Sermon delivered by the Rev Sydney Maitland
Mary and Joseph in the stable: They had had a long and arduous journey, on busy roads and of course Mary due at any moment. Then there was the petty harassment of visitors, especially those in desperate need for shelter, the officiousness of the Romans and the suspicions of the townsfolk.
Their journey had brought them to Bethlehem too late to find any shelter, and the refuge of the stable would have to do.
But even this could be made to work. The other animals could provide warmth, and they would hope to attract little unwanted attention.
They might have been worse off for at least Joseph had a trade and there would have been a healthy demand for execution gibbets.
So Mary and Joseph also found that wherever they were, they could cope. Mary and the baby could rest and the morrow would look after itself.
The shepherds abiding in the field did not have a glamorous job. Prospects for advancement were probably few, and they had to be available 24 hours a day. They were exposed to the weather, to predators and of course to the owner of the sheep, and indeed to the market prices for live and for slaughtered sheep.
It demanded constant alertness for little reward. But it was to the shepherds of Bethlehem that the news was broken by no less that the whole company of heaven.
It was the cold and lonely and endangered who first heard the news – and were challenged to go and see for themselves. And that was at the risk of abandoning the sheep even of only for an hour or two.
But these were abiding – resting yet alert, waiting but at peace, fully aware of their position in the social and political and economic pecking-order, and so subject to all the resentments and jealousies and irritations that life could afford them, but still open to receiving the angelic word and of responding to it.
Herod’s court would have given short shrift to shepherds coming in with tales of angels and babies and stables and all.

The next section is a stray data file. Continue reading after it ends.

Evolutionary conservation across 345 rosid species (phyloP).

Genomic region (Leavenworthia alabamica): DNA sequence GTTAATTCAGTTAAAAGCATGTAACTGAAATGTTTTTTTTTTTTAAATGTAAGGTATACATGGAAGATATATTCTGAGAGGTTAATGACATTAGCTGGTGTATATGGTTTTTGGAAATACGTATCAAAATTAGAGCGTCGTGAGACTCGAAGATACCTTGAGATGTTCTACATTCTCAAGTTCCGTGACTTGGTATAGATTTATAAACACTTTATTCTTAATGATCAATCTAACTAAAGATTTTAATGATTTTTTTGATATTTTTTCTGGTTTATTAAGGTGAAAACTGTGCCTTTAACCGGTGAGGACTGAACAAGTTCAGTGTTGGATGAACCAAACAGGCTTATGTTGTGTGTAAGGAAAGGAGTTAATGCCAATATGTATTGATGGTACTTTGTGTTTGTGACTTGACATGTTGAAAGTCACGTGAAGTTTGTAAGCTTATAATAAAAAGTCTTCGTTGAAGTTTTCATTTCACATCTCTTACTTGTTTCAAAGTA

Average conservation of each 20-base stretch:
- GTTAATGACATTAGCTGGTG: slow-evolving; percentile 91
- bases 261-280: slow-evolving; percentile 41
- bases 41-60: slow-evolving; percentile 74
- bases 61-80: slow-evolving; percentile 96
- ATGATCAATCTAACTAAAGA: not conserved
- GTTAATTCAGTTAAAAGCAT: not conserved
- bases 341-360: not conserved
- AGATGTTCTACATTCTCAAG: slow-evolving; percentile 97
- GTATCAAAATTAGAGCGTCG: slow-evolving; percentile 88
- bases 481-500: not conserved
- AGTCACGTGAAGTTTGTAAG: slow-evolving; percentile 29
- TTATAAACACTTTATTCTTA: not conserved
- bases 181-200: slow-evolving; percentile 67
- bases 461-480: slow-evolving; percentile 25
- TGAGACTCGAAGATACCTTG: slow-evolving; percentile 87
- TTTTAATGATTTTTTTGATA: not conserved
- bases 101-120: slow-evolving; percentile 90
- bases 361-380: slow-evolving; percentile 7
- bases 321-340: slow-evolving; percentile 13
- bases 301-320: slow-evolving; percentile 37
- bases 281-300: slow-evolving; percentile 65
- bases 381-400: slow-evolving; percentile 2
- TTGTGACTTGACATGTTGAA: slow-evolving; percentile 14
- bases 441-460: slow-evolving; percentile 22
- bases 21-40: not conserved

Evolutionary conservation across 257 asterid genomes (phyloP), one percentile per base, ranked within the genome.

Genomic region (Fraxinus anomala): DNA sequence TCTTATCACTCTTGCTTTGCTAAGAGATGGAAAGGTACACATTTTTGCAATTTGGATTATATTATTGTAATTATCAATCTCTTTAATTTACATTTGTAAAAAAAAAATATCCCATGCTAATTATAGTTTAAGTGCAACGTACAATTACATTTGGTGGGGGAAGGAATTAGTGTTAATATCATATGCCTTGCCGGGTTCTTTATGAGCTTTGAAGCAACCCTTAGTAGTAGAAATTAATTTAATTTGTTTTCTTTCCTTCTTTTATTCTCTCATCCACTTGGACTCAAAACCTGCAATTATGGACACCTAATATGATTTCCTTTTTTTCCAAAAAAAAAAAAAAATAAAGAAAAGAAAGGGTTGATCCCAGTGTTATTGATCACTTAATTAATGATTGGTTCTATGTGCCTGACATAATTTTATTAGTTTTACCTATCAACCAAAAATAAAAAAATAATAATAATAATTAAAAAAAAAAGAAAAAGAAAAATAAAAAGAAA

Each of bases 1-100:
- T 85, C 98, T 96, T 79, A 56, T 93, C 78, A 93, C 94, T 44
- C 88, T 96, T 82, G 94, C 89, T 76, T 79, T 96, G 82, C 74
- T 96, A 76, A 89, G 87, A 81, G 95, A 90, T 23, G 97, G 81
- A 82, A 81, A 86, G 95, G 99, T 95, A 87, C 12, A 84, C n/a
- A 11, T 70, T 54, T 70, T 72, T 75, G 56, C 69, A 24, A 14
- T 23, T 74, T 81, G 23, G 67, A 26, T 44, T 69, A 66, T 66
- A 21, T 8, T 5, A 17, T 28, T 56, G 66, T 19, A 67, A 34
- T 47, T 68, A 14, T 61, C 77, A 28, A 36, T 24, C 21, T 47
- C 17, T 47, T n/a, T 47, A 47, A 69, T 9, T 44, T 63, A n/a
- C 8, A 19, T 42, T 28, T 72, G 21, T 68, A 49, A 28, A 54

But strange visitors from the desert – at least from beyond the Jordan – with tales of stars and kings and strange wisdom did at least guarantee an audience.
Here the atmosphere may have been more febrile, with all trying desperately to catch the King’s eye of favour without being executed on a whim.
This was not the place to speculate on kings, especially natural-born kings. Or of deliverance or of the stripping of arbitrary arrest and execution of their terror.
The Word came to His own (first) then to all: So the glory of God came and rested among His own people.
He committed Himself to their care – first of all to Mary and Joseph where He would grow up and learn His prayers and the traditions of His people. He would meet all the trials of living in society, especially one already stretched by foreign occupation and a particularly rigorous religious observance.
Mary and Joseph would teach Him within the limitations of His human life and body, even as His spirit quested for fellowship with God.
But He also came to the shepherds, ordinary people – those living on the edge, close to poverty, disease, assault, and petty-minded regulation.
These responded with joy at the message of His birth, and rushed into town, for this was no idle quest. And the baby they saw would change their lives.
Finally and later, there was the King’s court in Jerusalem with its amusements of who was in, who was out, who was still alive and who was about to die. This was much more entertaining than matters of holiness and justice and forgiveness and healing.
But of all of these characters in the drama, where would we stand and how would we receive Him?
He was in the world and the world came into being through Him; yet the world did not know Him. He came unto His own and His own people did not accept Him. But to all who received Him, who believed in His Name, He gave power to become children of God.